Technology & Life Sciences – The 4th Industrial Revolution!Much has been made in recent times of the increasing impact of technology on the Life Sciences sector. So, what’s actually happening in the real world and how will it impact the jobs market?
Artificial Intelligence & Machine Learning
According to the Deloitte 2018 Global Life Sciences Outlook, “AI and cognitive technologies, automation, and computing power are advancing at an accelerating rate.”
The ongoing impact on clinical trials productivity is huge. AI means richer insights into clinical trial data, potentially shorter lead times in bringing drugs to market, and ultimately, better outcomes for patients.
Beyond clinical trials the potential for AI to infiltrate other areas of healthcare are endless. Work is already underway to explore how AI technologies could help physicians predict death risk in heart patients using MRI scans of the heart combined with other data points, and AI is also being used to develop computer software programmes that can read the CT scans of stroke patients and predict how they will respond to treatment.
The impact on the jobs market will be pronounced. We are already seeing demand for large numbers of software and data specialists from drug development companies that have historically hired scientists and physicians. Witness the recent merger between Quintiles and IMS to create IQVIA, the world’s first “Human Data Science” company. Here’s a real-life example of how two of the biggest employers in the industry have completely changed their business model and are now putting technology at the forefront of everything they do.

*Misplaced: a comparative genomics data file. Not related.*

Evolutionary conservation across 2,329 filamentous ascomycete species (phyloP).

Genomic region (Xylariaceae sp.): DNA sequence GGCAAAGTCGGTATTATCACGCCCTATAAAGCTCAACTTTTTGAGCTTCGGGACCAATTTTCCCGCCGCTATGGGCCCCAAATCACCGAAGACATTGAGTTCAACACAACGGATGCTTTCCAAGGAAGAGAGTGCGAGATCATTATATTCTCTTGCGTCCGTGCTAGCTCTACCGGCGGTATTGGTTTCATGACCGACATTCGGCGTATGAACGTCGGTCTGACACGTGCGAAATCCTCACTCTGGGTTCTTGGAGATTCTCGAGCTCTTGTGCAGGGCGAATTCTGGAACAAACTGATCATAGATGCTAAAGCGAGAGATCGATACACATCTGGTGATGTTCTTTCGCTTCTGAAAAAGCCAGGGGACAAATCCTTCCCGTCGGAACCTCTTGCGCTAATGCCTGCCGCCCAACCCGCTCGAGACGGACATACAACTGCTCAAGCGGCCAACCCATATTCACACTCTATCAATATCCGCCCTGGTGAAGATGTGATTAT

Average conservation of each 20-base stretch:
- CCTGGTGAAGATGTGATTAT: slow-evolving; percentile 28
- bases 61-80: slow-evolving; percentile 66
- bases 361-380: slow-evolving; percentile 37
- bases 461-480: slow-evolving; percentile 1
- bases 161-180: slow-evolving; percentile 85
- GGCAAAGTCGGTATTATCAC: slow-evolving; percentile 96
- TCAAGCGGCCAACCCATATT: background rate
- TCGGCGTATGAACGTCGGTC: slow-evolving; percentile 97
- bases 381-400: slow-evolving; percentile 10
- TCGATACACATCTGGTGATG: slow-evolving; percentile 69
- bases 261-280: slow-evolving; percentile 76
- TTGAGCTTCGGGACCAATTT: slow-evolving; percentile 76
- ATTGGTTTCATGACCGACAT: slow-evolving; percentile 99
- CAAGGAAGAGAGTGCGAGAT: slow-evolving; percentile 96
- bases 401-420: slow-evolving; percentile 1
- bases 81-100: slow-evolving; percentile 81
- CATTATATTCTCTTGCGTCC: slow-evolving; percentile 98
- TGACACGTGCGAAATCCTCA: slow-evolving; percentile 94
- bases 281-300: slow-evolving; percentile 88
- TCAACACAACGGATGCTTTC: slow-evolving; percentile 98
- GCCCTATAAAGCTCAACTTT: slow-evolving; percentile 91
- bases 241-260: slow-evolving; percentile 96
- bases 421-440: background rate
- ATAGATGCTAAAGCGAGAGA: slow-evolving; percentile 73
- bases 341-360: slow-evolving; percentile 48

We are already seeing demand for large numbers of software and data specialists from drug development companies that have historically hired scientists and physicians.
Wearable healthcare technologies are becoming more and more widely used, partly driven by technological advancements, and partly driven by an ever-increasing fixation with healthy living.
The Zephyr Anywhere’s BioPatch is an FDA-approved, small device that is attached to a patient’s chest monitoring their vital signs minute-by-minute and collecting medical-grade data for doctors’ use.
Doctors, and more specifically surgeons, are also getting in on the act. Early stage studies conducted at Stanford University suggest that surgeries carried out using wearable technologies can improve clinical outcomes in the operating theatre. Imagine a surgeon wearing Google Glass during a complex surgery, with preloaded CT and X-ray images available in their field of vision.
So, what does the jobs market look like? The big players are there of course, with the aforementioned Google at the forefront of the “technification” of medicine. But so are the start-ups. Private Equity and Venture Capital are pouring money into the area, fuelling expansion and the jobs market. And it’s not just candidates working directly in technology that are seeing the impact. Fledgling companies are often hiring experienced executives from larger established players to help build out operational and commercial teams.
Get in touch with i-Pharm’s specialist Technology recruitment team if you’d like to find our more about jobs or hiring in this area: